The plaintiffs also complain about the further requirement that all petitions of individuals in the same election district be combined and attached to a separate sheet, to facilitate checking the signatures against the voter registration cards, which are kept in the election board of each district. The convenience served by the requirement is obvious but the plaintiffs complain that it might require each of their canvassers to carry 110 sheets to each location (church, stadium, etc.) in which the canvasser seeks petitioners, because there are 110 election districts in the state. But there are few locations in which people from all 110 districts, or indeed from more than a small fraction of that number, congregate. Anyway, while the canvasser could carry with him on his forays blank sheets of paper he wouldn't need 110 of them on which to write the number of the district when he encounters someone from a different part of the state. He need only note the petitioner's address (which, remember, must appear on the petition) and then, back at canvassing headquarters sort the petitions by district and attach all the petitions from the same district to a sheet.


The 5 percent validity requirement is also reasonable. If sampling reveals a high incidence of fraud, the chances are that even more of the petitions have fraudulent signatures than the ones that were detected, but that those frauds escaped detection because the signatures on those petitions were forged more deftly. Of course, false positives — signatures mistakenly deemed fraudulent by the election office's staff — are possible as well. But they presumably would be challenged by the proponent of the advisory question, in this case Protect Marriage Illinois, as the proponent is authorized to do (as we are about to see).

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The plaintiffs point us to Meyer v. Grant, 486 U.S. 414, 108 S.Ct. 1886, 100 L.Ed.2d 425 (1988), where the Supreme Court held that Colorado, which authorizes the initiative (that is, a ballot proposal that if supported by a majority of the voters becomes a law, bypassing the legislature), could not constitutionally forbid proponents to pay the canvassers. The Court made clear, however, that the state was free not only to impose a percentage requirement for ballot eligibility but also to adopt strict measures for preventing the forging of signatures. It was in light of these controls that the Court concluded that the criminalization of paid canvassers was an undue further burden on the initiative process. Id. at 425-28, 108 S.Ct. 1886. Another superfluous restriction on Colorado's initiative process — requiring that the canvassers be registered voters — was struck down on similar grounds in Buckley v. American Constitutional Law Foundation, Inc., 525 U.S. 182, 119 S.Ct. 636, 142 L.Ed.2d 599 (1999).


People who go about asking voters to sign petitions in support of proposed laws are engaged in political speech, as in the Meyer and Buckley cases, and a state cannot tax speakers without a compelling reason. Illinois places no limitations on petitions asking legislators to oppose homosexual marriage. Ballot access is another matter. It must be tightly regulated for the protection of the democratic process. This is true even when the regulation concerns the listing of candidates. A state is not required to list everyone who wants to stand for office, for then ballots would be the size of telephone books. It can impose reasonable restrictions on access, as by requiring, just as in this case, that the would-be candidate demonstrate significant support for his candidacy by submitting thousands (or, depending on the size of the electorate, tens or even hundreds of thousands) of petitions in order to prevent the voter confusion that would be engendered by too long a ballot. Munro v. Socialist Workers Party, 479 U.S. 189, 193, 107 S.Ct. 533, 93 L.Ed.2d 499 (1986); American Party of Texas v. White, 415 U.S. 767, 782, 94 S.Ct. 1296, 39 L.Ed.2d 744 (1974); Storer v. Brown, 415 U.S. 724, 732, 94 S.Ct. 1274, 39 L.Ed.2d 714, (1974): Jenness v. Fortson, 403 U.S. 431, 442, 91 S.Ct. 1970, 29 L.Ed.2d 554 (1971); Libertarian Party of Illinois v. Rednour, 108 F.3d 768, 774 (7th Cir.1997). Equally can states that permit initiatives or referenda place reasonable restrictions (as the Court acknowledged in Meyer) on the use of these methods of putting public issues before the electorate. Taxpayers United for Assessment Cuts v. Austin, 994 F.2d 291, 297 (6th Cir.1993).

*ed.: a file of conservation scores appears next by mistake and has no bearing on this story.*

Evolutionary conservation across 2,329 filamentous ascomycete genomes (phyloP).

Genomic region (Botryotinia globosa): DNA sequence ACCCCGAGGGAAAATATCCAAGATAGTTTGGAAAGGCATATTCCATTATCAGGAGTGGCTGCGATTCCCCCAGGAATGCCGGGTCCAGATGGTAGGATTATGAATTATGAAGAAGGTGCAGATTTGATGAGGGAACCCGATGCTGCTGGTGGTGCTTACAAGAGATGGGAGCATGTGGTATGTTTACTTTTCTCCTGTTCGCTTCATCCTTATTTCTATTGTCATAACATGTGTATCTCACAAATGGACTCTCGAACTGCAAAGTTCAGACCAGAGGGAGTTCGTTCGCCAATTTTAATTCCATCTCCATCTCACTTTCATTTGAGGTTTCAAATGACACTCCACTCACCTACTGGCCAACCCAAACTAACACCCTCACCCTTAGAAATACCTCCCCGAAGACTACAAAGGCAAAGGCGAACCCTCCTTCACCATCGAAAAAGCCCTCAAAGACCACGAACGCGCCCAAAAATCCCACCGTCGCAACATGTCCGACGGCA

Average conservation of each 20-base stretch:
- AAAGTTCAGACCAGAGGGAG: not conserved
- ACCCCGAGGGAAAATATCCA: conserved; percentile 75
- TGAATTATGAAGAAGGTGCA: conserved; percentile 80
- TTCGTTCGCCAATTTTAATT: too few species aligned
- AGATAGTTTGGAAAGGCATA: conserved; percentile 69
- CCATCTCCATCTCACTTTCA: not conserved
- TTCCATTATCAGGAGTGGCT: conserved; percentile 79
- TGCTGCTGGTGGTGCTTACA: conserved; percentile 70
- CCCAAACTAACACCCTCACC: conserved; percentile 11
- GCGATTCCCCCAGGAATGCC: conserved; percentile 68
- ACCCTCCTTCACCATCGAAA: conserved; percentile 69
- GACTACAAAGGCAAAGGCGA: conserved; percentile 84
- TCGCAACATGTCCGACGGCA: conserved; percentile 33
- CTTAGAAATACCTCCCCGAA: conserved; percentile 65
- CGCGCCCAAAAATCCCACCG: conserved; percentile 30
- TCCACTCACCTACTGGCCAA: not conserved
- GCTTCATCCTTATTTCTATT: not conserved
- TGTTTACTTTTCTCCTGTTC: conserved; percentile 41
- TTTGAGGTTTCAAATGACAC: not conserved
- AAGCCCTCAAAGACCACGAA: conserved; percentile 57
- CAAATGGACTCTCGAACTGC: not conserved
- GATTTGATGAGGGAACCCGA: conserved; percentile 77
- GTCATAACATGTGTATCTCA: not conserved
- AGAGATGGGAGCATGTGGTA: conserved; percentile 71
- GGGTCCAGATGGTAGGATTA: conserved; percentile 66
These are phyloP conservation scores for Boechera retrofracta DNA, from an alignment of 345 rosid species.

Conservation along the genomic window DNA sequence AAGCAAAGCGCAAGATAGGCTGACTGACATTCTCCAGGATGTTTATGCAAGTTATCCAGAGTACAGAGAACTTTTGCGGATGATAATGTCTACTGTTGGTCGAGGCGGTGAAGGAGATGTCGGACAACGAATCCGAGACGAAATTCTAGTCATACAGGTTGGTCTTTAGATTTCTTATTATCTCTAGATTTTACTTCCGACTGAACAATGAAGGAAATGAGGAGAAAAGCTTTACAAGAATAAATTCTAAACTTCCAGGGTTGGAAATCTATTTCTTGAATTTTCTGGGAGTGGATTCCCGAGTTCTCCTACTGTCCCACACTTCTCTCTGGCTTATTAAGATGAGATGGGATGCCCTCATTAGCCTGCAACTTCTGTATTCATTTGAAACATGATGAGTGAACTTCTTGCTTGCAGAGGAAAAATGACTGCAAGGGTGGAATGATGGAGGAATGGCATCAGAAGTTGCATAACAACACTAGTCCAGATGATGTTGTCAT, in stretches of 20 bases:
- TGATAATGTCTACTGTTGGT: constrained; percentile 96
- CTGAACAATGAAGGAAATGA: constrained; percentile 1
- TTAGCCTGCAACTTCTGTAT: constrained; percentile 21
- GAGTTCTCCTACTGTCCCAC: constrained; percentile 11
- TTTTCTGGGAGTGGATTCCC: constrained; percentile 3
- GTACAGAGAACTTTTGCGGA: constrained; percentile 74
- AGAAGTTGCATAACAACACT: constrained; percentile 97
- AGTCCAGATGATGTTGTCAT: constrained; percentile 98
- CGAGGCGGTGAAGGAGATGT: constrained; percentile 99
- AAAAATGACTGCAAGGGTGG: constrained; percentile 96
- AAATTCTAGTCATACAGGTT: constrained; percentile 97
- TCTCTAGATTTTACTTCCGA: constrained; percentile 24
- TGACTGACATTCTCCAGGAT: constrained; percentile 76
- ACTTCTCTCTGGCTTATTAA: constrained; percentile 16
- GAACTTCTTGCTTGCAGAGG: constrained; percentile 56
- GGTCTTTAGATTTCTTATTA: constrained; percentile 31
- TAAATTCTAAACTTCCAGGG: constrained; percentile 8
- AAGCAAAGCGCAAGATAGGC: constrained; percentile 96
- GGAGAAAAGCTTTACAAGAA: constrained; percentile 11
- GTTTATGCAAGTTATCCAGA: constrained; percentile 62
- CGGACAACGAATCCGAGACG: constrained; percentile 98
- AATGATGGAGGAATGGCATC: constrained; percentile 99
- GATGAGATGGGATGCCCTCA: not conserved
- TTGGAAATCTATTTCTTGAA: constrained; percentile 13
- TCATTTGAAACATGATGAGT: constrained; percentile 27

The plaintiffs further argue separately that Illinois has denied them the equal protection of the laws by allowing a candidate to be listed on the ballot if he has petitions signed "by 1% of the number of voters who voted in the next preceding Statewide general election or 25,000 qualified voters of the State, whichever is less," 10 ILCS 5/10-3 — a much lower percentage than required to get an advisory question on the ballot (though percentages higher than 1 percent are required for some offices). But the difference is warranted by the fact that the primary purpose of the ballot is to list candidates rather than questions, each of which takes up more space on the ballot than the name, party affiliation, and office sought of a candidate.


To demonstrate, finally, a denial of due process, the plaintiffs point out that there is no procedure by which an individual petitioner whose petition was struck because the signature was invalid can challenge the strike. But what is required in the name of due process depends, as the Supreme Court made clear in Mathews v. Eldridge, 424 U.S. 319, 335, 96 S.Ct. 893, 47 L.Ed.2d 18 (1976), on the costs as well as the benefits of process. See also Wilkinson v. Austin, 545 U.S. 209, 125 S.Ct. 2384, 2395, 162 L.Ed.2d 174 (2005); Holly v. Woolfolk, 415 F.3d 678, 680-81 (7th Cir. 2005) (and cases cited there). The cost of allowing tens of thousands of people to demand a hearing on the validity of their signatures would be disproportionate to the benefits, which would be slight because the state allows the organization orchestrating a campaign to put an advisory question on the ballot, in this case Protect Marriage Illinois, to challenge the disqualification of any petitions. Nor is it clear to us what right of liberty or property (an essential predicate of a due process claim) the plaintiffs have been deprived of by being required to comply with the requirements of state law. Dobrovolny v. Moore, 126 F.3d 1111, 1113 (8th Cir.1997); Biddulph v. Mortham, 89 F.3d 1491, 1500 (11th Cir.1996) (per curiam).


No other issue has sufficient merit to warrant discussion. The judgment dismissing the suit is